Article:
In her haunting first novel, Yannick Murphy surveys the landscape of imperialism through the unflinching gaze of an adolescent girl. Set in Indochina in the 1940s - well before American intervention - in the territory that is now Vietnam, it is narrated by the clear-eyed Tian, daughter of a French mother and Chinese father, who is taken prisoner when the Japanese invade Shanghai. The camp is a nightmarish place, where horror sometimes slips surrealistically into comedy as the prisoners watch for liberators to cross the sea of trees that separates them from freedom. Here it is women who become Tian's first allies, especially her passionate young mother and wily amah, who instill pluck, pragmatism, and an unbending will to survive. In a voice that rings with the startling frankness of youth, The Sea of Trees combines imagery both raw and beautiful. Based on stories from the author's own family history and laced with Chinese folklore, it adds a distinctly female contour to the map of empi
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Yannick Murphy is the author of AHWOOOOOOOO! illustrated by Claudio Mu˝oz and several other books for readers of all ages. Her novels for adults include HERE THEY COME (McSweeney's), which received a starred review in Publishers Weekly, and THE SEA OF TREES (Houghton Mifflin), which was named one of the best books of 1997 in the New York Times Book Review. She is the recipient of fellowships from the Sewanee Writer's Conference and the MacDowell Artist Colony, and a grant from the National Endowment for the Arts.Yannick Murphy lives with her family in Pasadena, California.From Kirkus Reviews:
Murphy's (Stories in Another Language, 1987) debut novel is a vivid and often powerful, although almost as often curiously perfunctory, girl's-eye saga of a wildly endangered life in the Far East during and after WW II. It's 1942, and Tian (short for Christiane) tells about being held in a Japanese prison camp in Kontum, Indochina, along with her Chinese father Yeu, her French mother Marcelle, and her dear beloved nanny, teacher, and caretaker--``my amah.'' Torture, fear, murder, and hunger are constant realities (Yeu escapes temporarily to try to join forces with the Montagnards; Marcelle, dreaming of her absent husband, gives birth to her second daughter) before liberation by the Chinese in 1945 sends the family first by foot to Saigon, then by train to Shanghai and the splendidly rich house there that was once home. Not only, however, is Shanghai in ruins, but it's being taken over by the Communists (shown as demonically cruel), whom the once-moneyed family must by necessity flee. Tian's father joins the nationalist army while Tian goes by ship with the others back to Saigon--where another entire novel seems to unfold as the spunky Tian, turning 16, single-handedly supports her family (by translating for the French as they torture Vietnamese prisoners), nurses her mother through typhoid, flies ahead to Biarritz (Marcelle's hometown) to make contact with ``Uncle Robert'' in order that the others can follow. More is still to come before this oddly meandering tale's end, but along the way, and amid the horror, are indisputable sources of pleasure--the droll wisdom of the comically unflappable amah, Marcelle's undying dream of dancing elegantly with her missing husband again, the horse in Saigon that decides to move indoors, then stands looking out a window even after the house itself is ruined. An indefatigably forward-going if often poetic story of girlhood and family amid war, terror, loss--and sometimes luck. -- Copyright ©1997, Kirkus Associates, LP. All rights reserved.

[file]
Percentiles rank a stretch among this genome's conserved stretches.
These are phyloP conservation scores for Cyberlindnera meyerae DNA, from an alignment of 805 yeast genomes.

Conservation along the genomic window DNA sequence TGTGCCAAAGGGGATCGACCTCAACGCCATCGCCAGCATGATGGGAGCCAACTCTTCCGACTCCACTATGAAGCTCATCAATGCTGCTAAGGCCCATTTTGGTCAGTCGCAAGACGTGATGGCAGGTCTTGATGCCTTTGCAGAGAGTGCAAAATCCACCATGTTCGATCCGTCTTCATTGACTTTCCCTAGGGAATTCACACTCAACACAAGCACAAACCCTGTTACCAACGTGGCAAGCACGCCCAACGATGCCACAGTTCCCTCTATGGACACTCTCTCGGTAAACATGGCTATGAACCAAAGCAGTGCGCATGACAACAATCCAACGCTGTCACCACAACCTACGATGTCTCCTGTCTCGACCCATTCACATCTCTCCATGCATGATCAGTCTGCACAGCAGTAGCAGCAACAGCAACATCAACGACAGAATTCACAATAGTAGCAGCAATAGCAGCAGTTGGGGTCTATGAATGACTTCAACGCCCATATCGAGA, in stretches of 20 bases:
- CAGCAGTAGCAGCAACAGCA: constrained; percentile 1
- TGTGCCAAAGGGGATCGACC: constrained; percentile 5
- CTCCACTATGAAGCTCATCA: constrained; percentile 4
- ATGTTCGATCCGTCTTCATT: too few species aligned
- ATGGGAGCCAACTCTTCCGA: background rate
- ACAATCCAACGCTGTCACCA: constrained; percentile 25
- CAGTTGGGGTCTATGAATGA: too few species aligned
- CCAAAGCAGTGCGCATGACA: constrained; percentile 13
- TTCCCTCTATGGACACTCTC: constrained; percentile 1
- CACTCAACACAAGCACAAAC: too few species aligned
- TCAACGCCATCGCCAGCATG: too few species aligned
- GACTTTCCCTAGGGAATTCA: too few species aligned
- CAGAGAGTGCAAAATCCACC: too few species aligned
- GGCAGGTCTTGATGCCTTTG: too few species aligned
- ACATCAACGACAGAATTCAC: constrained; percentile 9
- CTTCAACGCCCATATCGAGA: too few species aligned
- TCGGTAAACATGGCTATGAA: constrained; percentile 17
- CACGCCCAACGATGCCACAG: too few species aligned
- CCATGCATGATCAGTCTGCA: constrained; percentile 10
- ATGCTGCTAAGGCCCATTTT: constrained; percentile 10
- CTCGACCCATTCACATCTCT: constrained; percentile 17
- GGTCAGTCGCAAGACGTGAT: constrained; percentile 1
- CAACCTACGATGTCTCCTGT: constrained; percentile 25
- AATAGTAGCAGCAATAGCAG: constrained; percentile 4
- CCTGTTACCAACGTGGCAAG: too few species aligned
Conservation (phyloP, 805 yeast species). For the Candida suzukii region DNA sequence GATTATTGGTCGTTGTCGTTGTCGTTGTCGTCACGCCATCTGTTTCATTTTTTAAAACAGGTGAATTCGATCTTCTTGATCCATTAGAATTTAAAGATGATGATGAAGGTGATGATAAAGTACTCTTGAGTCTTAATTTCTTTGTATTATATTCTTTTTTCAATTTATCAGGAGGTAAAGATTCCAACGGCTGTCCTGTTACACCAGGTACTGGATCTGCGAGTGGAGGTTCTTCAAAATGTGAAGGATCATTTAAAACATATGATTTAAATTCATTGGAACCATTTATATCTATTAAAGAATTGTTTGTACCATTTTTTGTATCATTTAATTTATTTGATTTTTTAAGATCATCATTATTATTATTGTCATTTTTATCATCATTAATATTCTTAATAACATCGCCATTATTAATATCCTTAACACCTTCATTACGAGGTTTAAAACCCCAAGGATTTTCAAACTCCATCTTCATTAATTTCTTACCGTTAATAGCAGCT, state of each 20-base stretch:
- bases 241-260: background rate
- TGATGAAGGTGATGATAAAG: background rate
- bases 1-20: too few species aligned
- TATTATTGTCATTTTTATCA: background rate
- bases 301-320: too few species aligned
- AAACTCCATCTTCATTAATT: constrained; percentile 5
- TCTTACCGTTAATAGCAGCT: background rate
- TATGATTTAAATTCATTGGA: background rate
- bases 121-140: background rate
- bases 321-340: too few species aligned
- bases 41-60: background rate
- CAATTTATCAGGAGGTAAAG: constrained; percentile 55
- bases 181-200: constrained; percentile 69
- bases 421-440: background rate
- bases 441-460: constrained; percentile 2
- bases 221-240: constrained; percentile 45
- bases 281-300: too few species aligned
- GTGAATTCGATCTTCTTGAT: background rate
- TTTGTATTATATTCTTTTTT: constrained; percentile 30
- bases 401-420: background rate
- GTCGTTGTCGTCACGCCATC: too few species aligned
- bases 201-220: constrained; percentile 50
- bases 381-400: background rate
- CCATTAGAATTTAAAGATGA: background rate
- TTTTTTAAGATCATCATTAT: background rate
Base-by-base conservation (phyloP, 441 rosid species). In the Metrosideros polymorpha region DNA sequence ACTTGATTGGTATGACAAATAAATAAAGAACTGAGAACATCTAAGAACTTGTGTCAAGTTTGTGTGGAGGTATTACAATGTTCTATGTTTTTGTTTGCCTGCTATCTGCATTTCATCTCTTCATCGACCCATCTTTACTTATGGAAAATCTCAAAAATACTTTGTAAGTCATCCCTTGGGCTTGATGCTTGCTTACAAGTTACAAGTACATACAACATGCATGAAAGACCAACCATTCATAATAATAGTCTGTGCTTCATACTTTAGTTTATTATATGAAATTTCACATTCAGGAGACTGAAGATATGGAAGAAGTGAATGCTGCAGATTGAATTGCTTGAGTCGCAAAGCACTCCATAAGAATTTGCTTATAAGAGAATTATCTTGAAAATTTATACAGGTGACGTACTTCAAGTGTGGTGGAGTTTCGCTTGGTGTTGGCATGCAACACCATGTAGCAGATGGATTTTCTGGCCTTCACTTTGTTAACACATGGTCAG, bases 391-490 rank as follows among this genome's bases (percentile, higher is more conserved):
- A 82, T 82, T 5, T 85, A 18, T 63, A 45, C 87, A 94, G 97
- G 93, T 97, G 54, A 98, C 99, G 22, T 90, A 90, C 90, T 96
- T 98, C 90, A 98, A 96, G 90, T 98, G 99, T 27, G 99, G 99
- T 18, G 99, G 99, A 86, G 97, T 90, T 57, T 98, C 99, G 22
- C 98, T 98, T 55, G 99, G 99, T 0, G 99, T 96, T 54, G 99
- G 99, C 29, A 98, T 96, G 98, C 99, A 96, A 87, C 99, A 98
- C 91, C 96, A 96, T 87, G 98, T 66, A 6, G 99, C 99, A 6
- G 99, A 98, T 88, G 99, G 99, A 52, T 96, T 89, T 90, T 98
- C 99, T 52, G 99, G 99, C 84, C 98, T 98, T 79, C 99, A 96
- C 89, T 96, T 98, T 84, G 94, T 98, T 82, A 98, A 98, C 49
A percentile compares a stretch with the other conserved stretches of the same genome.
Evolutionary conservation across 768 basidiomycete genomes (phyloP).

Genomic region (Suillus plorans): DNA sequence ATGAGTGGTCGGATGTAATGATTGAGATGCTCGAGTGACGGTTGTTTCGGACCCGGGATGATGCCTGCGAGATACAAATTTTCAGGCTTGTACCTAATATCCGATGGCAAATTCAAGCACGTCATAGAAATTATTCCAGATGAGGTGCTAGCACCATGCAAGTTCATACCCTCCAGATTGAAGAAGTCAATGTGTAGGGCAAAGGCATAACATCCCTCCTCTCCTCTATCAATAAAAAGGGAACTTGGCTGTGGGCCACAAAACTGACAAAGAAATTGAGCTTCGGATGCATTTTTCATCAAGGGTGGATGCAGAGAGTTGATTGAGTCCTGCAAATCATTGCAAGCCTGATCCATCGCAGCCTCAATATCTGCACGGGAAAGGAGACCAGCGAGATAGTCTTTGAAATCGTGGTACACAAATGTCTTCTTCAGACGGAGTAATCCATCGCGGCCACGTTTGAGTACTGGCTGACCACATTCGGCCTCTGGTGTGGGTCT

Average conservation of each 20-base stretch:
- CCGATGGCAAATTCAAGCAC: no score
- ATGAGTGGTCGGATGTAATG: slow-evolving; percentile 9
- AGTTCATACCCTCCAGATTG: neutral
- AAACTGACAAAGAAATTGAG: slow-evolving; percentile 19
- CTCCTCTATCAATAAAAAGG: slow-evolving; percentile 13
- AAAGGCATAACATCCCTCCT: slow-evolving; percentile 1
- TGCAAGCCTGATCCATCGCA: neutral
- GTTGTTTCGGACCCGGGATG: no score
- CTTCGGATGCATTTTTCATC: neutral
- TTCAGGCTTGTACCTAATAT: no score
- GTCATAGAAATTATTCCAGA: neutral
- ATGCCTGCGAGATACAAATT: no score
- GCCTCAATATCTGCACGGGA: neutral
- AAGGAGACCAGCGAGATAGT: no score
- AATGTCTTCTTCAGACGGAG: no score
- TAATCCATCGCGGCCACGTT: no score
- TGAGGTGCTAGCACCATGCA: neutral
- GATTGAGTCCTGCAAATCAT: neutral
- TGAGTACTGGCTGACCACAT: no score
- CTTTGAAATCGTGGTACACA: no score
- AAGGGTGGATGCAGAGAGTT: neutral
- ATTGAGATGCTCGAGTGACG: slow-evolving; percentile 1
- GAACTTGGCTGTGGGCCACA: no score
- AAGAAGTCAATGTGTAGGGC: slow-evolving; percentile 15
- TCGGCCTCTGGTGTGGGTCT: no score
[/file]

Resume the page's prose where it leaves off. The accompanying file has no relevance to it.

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Descrizione libro Houghton Mifflin, 1997. Hardcover. Condizione libro: New. Codice libro della libreria DADAX0395850126
Descrizione libro Houghton Mifflin, 1997. Hardcover. Condizione libro: New. book. Codice libro della libreria 0395850126
Descrizione libro Condizione libro: Brand New. Book Condition: Brand New. Codice libro della libreria 97803958501211.0
Descrizione libro Houghton Mifflin, 1997. Hardcover. Condizione libro: New. Codice libro della libreria P110395850126